If Beijing decides to ramp up its space warfare capabilities, the Pentagon will not be found wanting in this competition. A far more preferable posture would be one of “contingent restraint”.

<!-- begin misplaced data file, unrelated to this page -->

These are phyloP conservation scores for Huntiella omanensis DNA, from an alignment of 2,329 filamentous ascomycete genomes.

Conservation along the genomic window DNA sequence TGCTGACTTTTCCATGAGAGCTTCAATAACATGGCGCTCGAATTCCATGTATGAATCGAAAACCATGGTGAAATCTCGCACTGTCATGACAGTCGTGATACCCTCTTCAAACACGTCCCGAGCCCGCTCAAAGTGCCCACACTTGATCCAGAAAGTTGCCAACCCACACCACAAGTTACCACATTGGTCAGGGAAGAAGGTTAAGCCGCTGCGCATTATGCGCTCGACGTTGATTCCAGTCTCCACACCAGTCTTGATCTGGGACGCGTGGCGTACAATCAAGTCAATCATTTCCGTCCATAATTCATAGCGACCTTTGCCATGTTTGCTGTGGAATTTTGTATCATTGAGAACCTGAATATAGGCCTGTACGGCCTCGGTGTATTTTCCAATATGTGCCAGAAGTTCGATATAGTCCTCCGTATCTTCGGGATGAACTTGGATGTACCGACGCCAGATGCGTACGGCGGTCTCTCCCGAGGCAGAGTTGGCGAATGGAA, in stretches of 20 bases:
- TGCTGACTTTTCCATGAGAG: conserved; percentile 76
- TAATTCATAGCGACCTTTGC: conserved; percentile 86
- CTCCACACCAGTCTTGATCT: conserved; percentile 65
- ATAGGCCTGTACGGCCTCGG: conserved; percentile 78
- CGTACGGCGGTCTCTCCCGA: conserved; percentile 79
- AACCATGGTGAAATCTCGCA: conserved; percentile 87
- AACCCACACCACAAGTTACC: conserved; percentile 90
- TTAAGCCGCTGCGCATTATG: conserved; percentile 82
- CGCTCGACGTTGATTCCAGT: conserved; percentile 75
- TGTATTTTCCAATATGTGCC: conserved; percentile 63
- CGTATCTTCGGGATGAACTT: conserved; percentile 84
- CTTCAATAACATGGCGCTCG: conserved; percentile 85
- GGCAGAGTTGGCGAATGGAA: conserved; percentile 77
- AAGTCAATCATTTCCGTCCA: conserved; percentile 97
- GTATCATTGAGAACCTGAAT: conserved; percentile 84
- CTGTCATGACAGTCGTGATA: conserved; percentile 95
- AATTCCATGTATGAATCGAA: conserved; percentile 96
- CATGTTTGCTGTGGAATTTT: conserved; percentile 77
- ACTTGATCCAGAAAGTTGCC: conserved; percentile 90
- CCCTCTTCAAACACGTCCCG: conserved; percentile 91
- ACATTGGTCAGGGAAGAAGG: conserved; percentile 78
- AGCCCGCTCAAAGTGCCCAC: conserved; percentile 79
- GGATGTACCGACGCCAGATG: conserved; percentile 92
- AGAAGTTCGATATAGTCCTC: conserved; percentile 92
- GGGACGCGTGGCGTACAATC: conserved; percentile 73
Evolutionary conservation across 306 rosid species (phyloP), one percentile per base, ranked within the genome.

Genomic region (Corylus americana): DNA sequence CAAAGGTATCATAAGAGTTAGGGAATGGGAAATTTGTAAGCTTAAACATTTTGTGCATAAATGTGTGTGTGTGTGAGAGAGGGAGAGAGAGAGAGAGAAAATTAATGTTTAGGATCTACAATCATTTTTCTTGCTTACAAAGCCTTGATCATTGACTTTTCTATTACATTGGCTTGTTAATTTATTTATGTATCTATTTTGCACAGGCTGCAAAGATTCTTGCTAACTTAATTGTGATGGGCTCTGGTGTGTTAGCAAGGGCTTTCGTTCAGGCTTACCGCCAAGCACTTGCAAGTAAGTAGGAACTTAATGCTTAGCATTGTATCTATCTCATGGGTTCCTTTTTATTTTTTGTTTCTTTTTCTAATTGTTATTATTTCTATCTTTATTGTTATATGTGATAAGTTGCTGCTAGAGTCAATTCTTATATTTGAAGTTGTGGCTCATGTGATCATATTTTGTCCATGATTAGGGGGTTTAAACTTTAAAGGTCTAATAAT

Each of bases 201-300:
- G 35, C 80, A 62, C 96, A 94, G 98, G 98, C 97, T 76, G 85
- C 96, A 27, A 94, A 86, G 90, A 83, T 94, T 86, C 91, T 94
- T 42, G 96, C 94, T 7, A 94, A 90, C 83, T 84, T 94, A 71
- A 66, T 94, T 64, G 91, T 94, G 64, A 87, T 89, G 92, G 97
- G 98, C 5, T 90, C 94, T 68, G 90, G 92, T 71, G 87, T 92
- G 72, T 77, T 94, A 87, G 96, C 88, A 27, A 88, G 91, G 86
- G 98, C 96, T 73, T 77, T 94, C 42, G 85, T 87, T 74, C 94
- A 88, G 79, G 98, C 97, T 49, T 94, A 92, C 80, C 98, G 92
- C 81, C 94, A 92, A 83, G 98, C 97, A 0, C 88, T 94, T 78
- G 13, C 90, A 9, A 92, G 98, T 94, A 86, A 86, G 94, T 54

These requirements are not controversial, although they may not be affordable in sufficient measure—as was the case with the perceived requirements of nuclear deterrence. The crux of debate over space deterrence is whether to continue to rely very heavily on latent or residual capabilities to engage in warfare, if necessary, or to shift toward more evident, dedicated, kinetic and deployed means of dissuasion. There are several powerful arguments for the United States to continue to rely on inferred rather than heavily demonstrable deterrence in space. To begin with, a non-dedicated, non-deployed, non-kinetic space deterrence posture has been successful in the past. An inferred posture is also more conducive to stabilizing deterrence than the deployment and testing of dedicated, kinetic counter-space capabilities. These hallmarks of an intensified arms competition did not produce a great sense of security in the nuclear domain, and are unlikely to offer a greater sense of security in space. Instead, more demonstrable space deterrence efforts are likely to increase requirements and costs while decreasing assurance.